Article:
cruel inhumane conditions we have today. children are takes care of other children in overflowing cages. america is better than that, it does not keep us safe. we don't need a show of force against children to make america better. jenny durkin, thank you. >> thank you very much. >>. the president appearing to back down on the citizenship question on the census. his campaign has struggled to win over black voters, but south bend mayor pete buttigieg is trying to turn that around. his plan to help heal our racial divides next. e got allstate. with accident forgiveness they guarantee your rates won't go up just because of an accident. smart kid. indeed. are you in good hands? today's senior living communities have never been better, with amazing amenities like movie theaters, exercise rooms
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let's get back to our breaking news, president trump appears to be backing down on the 2020 census citizenship question. he's expected to sign an executive order in just a couple hours that will seek to get citizenship information about individuals one way or another. two people with knowledge of the plan tell cnn the president will direct the commerce department to obtain citizenship data through other means. joan, talk us through this, was he realizing that going through doj would be a deadend,
therefore, go through commerce, that could give him an opening to adding the question? >> this is an unusual turn of events, but think of all we've been through in recent months, especially the last two weeks. two weeks to today that the supreme court ruled that the reason that secretary ross gave for needing the citizenship question on the census was con trained, and at first it sounded like the administration was digging in and saying it still wanted to ask the question on the census, now, the census is a special document. it's what the government wants a very high percentage of responses for that, it's used to apportion seats for the house of representatives, it's used to divide up political districts at the state level. it's used to allocate billions of dollars in government funds. that's where the real issue was, will this question be asked on that form? the word we're getting today, they would use alternative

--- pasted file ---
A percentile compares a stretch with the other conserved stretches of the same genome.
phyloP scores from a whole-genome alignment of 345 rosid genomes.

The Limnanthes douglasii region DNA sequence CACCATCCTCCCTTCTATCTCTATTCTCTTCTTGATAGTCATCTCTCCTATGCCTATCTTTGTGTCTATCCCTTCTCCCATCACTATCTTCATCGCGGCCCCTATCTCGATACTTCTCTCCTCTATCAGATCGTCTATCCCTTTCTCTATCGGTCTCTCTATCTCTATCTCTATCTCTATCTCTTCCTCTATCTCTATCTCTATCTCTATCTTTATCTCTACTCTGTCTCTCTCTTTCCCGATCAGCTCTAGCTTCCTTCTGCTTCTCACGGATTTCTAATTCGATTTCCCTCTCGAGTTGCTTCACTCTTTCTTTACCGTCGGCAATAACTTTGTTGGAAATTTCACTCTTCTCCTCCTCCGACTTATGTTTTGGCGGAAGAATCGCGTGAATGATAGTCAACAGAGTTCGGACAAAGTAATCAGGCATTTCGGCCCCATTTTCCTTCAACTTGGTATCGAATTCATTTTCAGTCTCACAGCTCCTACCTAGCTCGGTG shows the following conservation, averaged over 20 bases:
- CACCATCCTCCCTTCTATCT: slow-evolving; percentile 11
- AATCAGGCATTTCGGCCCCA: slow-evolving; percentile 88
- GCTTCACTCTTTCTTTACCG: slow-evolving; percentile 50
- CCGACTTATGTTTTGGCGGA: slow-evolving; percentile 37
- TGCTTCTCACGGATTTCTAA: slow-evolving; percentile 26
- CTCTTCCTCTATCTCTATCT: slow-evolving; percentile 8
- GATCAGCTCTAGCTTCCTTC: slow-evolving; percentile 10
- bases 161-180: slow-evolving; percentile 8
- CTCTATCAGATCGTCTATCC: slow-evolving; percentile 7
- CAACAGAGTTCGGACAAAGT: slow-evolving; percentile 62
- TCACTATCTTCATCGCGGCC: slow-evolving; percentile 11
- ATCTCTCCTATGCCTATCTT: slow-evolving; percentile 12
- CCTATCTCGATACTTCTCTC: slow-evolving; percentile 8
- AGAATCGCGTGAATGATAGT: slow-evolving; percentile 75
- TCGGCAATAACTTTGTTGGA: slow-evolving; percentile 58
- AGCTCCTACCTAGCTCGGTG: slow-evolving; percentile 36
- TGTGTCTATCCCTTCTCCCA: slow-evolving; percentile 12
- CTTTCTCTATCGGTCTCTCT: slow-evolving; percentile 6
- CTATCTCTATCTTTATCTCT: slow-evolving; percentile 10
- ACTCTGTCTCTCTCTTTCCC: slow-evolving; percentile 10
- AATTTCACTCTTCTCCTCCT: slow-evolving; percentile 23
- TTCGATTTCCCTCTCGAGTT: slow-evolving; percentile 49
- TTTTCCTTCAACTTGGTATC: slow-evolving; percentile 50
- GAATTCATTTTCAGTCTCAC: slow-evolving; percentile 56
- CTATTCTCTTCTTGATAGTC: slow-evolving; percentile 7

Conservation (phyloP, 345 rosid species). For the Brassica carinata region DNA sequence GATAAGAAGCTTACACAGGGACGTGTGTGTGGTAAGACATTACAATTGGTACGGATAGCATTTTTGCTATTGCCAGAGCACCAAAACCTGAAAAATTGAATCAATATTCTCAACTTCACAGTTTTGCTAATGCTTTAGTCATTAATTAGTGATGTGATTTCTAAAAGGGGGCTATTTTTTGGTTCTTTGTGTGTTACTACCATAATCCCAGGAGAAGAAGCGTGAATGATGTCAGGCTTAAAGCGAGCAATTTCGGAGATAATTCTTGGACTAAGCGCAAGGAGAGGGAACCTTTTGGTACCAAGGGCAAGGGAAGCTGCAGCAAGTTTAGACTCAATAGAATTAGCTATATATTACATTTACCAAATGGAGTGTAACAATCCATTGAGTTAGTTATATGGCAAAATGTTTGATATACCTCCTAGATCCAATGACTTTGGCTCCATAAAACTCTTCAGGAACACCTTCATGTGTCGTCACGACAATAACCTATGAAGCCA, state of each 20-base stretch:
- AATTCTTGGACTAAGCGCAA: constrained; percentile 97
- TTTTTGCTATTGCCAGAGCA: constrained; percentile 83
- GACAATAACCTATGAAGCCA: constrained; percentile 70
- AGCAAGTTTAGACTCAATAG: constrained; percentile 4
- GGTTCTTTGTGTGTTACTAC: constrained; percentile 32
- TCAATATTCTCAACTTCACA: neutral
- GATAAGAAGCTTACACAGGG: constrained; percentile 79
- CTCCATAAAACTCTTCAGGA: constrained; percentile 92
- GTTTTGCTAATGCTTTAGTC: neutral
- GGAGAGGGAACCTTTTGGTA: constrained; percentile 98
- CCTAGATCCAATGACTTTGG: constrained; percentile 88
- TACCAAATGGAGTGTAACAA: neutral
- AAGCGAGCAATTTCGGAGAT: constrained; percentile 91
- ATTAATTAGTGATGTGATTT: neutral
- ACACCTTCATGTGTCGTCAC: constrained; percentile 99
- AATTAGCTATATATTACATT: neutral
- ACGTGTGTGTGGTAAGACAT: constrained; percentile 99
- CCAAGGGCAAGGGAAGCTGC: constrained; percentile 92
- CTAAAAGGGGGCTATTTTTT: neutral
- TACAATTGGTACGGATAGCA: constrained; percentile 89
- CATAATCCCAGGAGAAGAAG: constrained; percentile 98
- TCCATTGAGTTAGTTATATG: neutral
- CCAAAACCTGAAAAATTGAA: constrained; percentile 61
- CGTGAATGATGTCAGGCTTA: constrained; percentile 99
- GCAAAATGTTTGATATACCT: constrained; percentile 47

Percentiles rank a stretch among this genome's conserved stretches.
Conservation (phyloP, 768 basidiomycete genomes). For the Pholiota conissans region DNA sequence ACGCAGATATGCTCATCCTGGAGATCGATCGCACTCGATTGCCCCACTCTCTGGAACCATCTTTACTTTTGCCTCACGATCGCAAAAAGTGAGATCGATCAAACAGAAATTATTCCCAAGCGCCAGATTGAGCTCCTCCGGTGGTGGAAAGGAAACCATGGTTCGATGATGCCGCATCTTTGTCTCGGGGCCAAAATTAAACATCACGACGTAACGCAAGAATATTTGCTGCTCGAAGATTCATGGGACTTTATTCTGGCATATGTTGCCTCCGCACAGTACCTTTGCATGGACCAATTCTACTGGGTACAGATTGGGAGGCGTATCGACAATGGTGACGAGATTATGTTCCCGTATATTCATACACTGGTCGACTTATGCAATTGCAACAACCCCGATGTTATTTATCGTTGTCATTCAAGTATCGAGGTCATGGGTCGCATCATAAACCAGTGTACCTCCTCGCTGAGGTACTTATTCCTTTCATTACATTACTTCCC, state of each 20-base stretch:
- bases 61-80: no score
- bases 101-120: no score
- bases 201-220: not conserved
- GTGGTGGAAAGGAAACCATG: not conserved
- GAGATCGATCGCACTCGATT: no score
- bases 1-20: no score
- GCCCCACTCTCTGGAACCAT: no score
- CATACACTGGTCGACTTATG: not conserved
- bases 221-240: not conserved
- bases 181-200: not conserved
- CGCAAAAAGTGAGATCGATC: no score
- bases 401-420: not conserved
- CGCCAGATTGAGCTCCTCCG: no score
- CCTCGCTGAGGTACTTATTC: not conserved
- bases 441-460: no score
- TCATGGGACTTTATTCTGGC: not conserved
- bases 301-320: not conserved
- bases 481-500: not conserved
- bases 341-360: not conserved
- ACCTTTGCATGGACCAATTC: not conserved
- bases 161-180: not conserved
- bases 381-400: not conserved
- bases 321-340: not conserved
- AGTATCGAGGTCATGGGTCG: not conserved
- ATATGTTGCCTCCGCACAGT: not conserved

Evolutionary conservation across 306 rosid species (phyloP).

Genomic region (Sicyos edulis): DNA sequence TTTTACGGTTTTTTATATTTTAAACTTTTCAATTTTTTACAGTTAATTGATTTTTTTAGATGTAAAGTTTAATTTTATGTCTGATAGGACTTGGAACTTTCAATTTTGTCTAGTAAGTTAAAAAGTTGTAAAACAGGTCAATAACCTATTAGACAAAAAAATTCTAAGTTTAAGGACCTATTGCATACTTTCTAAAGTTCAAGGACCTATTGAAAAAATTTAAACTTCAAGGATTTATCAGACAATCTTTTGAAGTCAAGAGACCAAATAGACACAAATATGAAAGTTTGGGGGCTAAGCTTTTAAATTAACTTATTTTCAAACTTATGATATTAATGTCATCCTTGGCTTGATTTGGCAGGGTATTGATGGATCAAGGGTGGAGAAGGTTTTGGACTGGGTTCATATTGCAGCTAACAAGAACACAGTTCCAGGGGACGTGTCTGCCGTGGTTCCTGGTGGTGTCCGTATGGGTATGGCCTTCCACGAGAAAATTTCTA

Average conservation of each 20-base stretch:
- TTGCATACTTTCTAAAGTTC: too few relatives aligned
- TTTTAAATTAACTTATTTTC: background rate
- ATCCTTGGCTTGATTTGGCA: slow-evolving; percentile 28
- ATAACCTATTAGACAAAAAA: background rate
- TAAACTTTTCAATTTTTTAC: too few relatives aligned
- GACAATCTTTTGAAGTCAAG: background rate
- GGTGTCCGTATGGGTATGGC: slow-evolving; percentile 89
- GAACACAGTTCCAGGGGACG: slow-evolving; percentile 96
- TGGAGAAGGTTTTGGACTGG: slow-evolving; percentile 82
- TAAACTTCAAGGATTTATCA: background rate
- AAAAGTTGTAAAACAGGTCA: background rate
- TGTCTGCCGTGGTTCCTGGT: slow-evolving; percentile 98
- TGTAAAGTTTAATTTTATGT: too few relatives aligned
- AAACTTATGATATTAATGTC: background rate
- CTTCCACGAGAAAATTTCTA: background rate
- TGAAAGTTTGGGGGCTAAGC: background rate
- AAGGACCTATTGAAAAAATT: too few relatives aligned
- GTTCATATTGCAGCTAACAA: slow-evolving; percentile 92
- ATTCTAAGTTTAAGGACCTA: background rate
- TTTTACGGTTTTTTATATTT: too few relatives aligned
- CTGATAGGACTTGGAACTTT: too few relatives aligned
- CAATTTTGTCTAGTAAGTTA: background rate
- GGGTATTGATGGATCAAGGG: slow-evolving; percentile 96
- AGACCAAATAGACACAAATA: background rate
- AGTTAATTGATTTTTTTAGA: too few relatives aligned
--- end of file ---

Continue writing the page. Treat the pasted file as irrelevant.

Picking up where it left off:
methods, other administrative records. the census bureau asks about citizenship on a whole different kind of form, one that's not the census bureau, but i think again not knowing, but i think what the administration is talking about are -- is compiling citizenship status information from the social security administration, the irs, the state department, immigration records, a whole source of other administrative documents that have nothing to do with getting a really high quality count on the u.s. census. >> i think the way jim acosta put it, was an offramp by going this way. do you expect him to face any challenges going through the commerce department? >> well, doing it this way could bring up potentially other challenges. not like what we have now, when the government -- when people were complaining about this, when the states first brought
the lawsuit and so many civil rights groups were worried about it, it had to do with the fact that it was going to be done on the census, and there could be people who were recent immigrants or hispanics would be discouraged from answering. it's so important to get an accurate count. we have several legal actions in lower courts in california, in new york, in maryland that involve the census document itself. >> joining, thank you. >> thank you. >> the freshmen versus the most powerful woman in congress. alexandria ocasio-cortez now trying to explain comments suggesting speaker nancy pelosi has been targeting women of color in the house for criticism. what's really happening there behind the scenes? we'll look into that. a stunning twist in the case of wealthy sex offender jeffrey epstein, his lawyers are now pitching a bell package worth $77 million. we have the details stay with me.
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color. >> today she did not directly respond to those comments and urged unity within her party. >> they took offense because i addressed at the request of my members that addressed our blue dogs and new dems as segregationists. how they're interpreting and carrying it to another place is up to them. i'm not going to be discussing it any further. >> manu raju is is on capitol hill, this is about race. >> how are lawmakers responding to that? >> not well. many democrats firmly in the side of the speaker including members of the congressional black caucus.
just told reporters it's a weak argument that cortese is playing the race card. it's not correct to say that pelosi is singling out people because they're people of color. she wants to talk to alexandria ocasio-cortez. i did have a chance to talk to ocasio-cortez earlier today. i asked her if she stants by that criticism, and she seemed to suggest she did. >> it's signaling out for individuals, and knowing the media environment we're operating in, knowing the amount of concentration of attention, i think it's just, it's worth asking why. >> do you think she views it as